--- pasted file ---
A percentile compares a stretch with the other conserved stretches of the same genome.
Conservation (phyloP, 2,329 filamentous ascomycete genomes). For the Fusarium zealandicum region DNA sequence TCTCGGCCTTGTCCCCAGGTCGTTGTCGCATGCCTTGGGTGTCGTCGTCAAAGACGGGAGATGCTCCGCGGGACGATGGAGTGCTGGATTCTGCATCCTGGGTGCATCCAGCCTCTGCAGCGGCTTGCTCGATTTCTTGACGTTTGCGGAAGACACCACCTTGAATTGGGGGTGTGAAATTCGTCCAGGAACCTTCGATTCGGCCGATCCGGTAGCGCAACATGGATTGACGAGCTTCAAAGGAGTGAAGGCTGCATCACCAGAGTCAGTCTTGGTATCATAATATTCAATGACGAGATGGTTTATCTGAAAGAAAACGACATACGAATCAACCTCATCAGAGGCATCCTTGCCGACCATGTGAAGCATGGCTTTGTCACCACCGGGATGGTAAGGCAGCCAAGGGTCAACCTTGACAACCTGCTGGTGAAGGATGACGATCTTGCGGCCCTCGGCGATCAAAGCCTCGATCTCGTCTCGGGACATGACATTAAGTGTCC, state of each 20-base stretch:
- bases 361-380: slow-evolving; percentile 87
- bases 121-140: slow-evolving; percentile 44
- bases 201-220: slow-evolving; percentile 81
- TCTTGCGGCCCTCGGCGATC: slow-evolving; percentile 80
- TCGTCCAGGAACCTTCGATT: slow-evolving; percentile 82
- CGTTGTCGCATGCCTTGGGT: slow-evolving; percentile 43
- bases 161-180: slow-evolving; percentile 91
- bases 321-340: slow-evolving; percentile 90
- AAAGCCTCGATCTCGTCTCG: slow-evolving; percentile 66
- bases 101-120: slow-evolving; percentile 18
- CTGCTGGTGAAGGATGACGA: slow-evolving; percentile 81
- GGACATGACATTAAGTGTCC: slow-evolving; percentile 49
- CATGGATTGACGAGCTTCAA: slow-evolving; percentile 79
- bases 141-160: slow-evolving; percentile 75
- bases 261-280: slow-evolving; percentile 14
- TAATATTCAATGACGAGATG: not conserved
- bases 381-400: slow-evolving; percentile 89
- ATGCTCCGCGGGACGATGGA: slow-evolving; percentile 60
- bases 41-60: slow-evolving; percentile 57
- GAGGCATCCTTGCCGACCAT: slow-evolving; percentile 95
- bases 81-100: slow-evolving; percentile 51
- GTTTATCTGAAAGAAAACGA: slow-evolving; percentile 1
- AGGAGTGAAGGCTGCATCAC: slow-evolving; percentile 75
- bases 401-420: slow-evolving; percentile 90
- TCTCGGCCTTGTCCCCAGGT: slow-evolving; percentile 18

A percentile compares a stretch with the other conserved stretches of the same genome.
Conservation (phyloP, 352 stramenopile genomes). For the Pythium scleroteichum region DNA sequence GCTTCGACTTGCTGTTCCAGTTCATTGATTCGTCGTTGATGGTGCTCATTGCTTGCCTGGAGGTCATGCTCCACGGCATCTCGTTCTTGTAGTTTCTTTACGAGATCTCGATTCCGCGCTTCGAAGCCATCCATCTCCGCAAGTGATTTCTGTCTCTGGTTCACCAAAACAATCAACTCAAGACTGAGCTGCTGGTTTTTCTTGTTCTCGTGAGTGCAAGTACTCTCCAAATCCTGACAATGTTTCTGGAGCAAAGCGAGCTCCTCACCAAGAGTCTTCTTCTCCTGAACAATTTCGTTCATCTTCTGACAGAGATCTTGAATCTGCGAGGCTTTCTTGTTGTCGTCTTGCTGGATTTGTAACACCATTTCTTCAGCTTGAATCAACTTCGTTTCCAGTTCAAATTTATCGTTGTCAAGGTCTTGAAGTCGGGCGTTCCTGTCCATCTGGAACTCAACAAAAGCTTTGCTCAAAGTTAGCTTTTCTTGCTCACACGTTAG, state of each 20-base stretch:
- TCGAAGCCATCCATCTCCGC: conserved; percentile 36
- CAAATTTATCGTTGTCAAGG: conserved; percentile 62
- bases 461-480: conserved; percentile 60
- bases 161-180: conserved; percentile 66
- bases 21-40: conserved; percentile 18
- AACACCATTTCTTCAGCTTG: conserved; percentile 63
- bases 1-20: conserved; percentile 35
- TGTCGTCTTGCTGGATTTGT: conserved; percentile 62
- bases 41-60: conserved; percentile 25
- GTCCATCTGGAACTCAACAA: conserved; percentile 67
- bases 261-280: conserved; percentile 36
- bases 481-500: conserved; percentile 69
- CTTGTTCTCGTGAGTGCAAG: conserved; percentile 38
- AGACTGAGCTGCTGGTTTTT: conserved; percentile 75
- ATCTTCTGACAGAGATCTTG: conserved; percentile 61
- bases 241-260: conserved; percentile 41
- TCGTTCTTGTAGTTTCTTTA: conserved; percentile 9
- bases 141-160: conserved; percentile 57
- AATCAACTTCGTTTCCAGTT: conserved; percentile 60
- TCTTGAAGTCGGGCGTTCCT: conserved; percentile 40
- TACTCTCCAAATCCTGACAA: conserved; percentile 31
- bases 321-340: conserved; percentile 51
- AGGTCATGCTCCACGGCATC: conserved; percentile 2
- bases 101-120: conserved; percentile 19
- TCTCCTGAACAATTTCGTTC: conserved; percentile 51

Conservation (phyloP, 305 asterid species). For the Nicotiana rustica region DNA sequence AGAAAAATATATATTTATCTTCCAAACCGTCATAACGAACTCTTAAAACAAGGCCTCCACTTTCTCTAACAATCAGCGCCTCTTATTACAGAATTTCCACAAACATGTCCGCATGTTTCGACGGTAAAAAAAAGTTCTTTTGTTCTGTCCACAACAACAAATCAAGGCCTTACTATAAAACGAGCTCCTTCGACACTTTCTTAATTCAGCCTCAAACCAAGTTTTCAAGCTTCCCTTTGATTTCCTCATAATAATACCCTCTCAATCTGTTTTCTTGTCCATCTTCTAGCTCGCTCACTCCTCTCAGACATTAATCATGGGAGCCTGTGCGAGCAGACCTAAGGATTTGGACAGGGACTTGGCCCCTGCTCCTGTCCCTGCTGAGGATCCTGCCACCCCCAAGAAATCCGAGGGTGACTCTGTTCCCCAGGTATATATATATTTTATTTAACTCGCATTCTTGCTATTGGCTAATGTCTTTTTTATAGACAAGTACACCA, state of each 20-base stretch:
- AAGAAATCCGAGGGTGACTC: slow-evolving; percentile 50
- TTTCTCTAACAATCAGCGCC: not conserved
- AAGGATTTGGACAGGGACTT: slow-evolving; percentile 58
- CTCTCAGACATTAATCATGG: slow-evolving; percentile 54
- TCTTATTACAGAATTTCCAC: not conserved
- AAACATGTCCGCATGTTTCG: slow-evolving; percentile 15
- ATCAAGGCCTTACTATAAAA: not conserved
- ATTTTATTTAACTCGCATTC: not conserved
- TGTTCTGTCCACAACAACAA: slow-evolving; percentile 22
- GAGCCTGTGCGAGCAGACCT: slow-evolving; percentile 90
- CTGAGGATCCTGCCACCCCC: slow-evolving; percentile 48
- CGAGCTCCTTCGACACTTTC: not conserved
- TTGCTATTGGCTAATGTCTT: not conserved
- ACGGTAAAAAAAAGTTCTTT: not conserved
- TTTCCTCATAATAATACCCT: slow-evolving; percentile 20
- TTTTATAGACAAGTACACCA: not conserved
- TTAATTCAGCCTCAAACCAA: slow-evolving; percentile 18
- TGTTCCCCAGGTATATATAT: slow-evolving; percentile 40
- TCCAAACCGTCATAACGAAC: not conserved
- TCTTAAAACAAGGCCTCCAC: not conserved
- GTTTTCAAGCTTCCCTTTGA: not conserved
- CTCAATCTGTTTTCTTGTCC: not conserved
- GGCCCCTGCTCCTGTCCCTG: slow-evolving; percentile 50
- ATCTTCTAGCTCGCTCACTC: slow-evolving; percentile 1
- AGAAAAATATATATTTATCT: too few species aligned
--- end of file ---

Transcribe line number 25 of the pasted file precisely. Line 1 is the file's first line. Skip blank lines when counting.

- AGGAGTGAAGGCTGCATCAC: slow-evolving; percentile 75